– I noted above that Tsitsipas made six unforced errors in the first six games of the match. He only made eight more over the next 23 games to finish with a total of 14. That is a remarkable stat for a guy who was, for the most part, willing to be the first to take the initiative in longer rallies and not afraid to take charge with aggressive play.

– I also mentioned earlier that he only had two chances to come to the net until 5-5. He had another chance after 5-5 and won all three of those points in that set. He approached 14 more times (my count) during the next two sets and won all of them to finish the match with a perfect 17 out of 17 points won in that category. If you think that is a fluke or a rarity, think again. Tsitsipas also played with a 16-of-19 success rate when approaching the net in his previous round against Grigor Dimitrov. The bottom line: Tsitsipas possesses an all-court game, a rarity among his colleagues of the same generation, and he is very good at putting those skills to use.

Perhaps, that last paragraph is one of the reasons why Rublev could not save the sinking ship over the last two sets. He was not willing to make a major shift in his pattern. He hit countless shots from inside the baseline, some several meters from the service line, including routine sitters, only to shuffle back to the baseline after contact.

Consider the deuce point in the first game of the third set on Rublev’s serve. I invite you to count how many sitters Rublev got to hit from inside the baseline – and I mean, clearly inside the baseline – and chose to step back to the baseline to wait for the next ball to bounce, never following his strong drives to the net while Tsitsipas was scrambling left to right and floating balls back. I counted four of those! In the same rally! He finally came to the net on the fifth, and surprise! He won the point with a great low volley! — another puzzling point that I will not even delve into in this piece; the dude’s got hands, he can volley!

Consider next – and I promise this is the last one, because there were more than 20 of these – the 15-15 point two games later, with Rublev serving again at 1-2. On an aggressive Rublev forehand, Tsitsipas is stretched on his deuce side and hits a wide-legged, fully stretched, defensive forehand that lands inside the service box. Rublev advances inside the court to a spot where he is closer to the service line than the baseline.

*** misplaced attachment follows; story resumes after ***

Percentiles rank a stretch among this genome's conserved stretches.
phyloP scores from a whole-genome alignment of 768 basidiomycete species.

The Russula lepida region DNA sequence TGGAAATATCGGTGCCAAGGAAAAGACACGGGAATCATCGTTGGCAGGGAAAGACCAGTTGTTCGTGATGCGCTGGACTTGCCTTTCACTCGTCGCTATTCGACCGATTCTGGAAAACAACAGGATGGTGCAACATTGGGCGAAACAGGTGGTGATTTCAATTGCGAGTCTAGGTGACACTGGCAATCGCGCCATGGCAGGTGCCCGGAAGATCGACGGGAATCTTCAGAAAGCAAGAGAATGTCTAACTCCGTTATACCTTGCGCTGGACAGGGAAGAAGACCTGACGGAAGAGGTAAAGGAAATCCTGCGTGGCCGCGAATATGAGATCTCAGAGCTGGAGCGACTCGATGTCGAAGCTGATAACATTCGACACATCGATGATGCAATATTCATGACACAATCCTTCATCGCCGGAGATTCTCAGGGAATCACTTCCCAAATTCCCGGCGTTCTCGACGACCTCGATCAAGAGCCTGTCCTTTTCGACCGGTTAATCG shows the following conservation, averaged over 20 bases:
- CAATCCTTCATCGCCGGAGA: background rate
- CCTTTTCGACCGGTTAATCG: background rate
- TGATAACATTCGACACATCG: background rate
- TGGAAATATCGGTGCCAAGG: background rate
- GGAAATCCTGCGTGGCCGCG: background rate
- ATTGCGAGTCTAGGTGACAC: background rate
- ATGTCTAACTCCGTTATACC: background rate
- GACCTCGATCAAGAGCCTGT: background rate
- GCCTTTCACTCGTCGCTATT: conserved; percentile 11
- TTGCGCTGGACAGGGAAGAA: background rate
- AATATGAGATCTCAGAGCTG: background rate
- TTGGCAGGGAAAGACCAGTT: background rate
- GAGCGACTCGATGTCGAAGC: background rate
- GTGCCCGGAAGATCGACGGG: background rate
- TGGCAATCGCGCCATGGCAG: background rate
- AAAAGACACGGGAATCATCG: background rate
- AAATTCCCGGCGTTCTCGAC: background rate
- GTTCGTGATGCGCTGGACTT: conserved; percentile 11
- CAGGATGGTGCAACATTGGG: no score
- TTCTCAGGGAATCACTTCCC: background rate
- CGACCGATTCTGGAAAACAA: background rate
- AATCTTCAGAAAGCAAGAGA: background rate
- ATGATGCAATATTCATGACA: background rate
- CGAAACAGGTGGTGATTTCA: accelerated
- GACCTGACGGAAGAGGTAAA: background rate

It would be a lot easier for him to hit it to the open court and continue his momentum forward. Instead, he sets his feet to a hard stop and is already determined to hit a backhand crosscourt and shuffle backward all the way to the baseline. He makes contact and the backhand sails out.

If you think my description is exaggerated, feel free to verify it yourself. I maintain that one reason why he misses that routine backhand is precisely because he hit that backhand with no intention to take charge of the point, no intention to move forward to the net behind it. His mind was set on not coming to the net.

If you have read my articles before, this is probably old news for you. I admit that I beat this particular drum often. I do not mind repeating it one more time for possible first-time readers.

It is my firm belief that for any up-and-coming male player to comfortably enter the elite group of top players in the world, he needs to integrate the net game into his plan A, meaning he must develop an all-court game.

I remind you one more time not to confuse this with the idea that one should just “come to the net whenever possible.” Nor do I advocate for a player to become a “serve and volleyer” or even a “volleyer.” In fact, it is fine if the player’s groundstrokes are his strengths. He must, however, develop his net game and have enough confidence in it to send a crucial message to his nemesis on the other side of the net: You better keep your shots deep, or I will not hesitate to attack and punish you!

You can back your word up and instill that fear into the head of your opponent, so to speak, only if you have developed your transition game enough to the point where it is now part of your plan A, meaning that if the opportunity presents itself, you will not hesitate one iota to jump on the short ball and bring the heat at the net, instead of shuffling backward to the baseline.

Tsitsipas faces the World No. 1 Novak Djokovic on Friday. He will need the best version of his all-court prowess to show up for the Greek to have any chance to win. In fact, he may be the only one, precisely because of that quality being integrated into his game, with a plausible chance of pulling off the monumental upset.

Top-ranked male player for Turkey (1988, 1990) Member of Turkish Davis Cup team (1990-91). Davis Cup Captain, Turkey (1993). Played satellites and challengers (1988-91) Played NCAA Div 1 Tennis (3-time all-Sun Belt Conference Team) Tennis professional and coach (1991-2008) Writer for Tenis Dunyasi (largest monthly tennis publication for Turkey) since 2013 Personal tennis site: www.mertovstennisdesk.com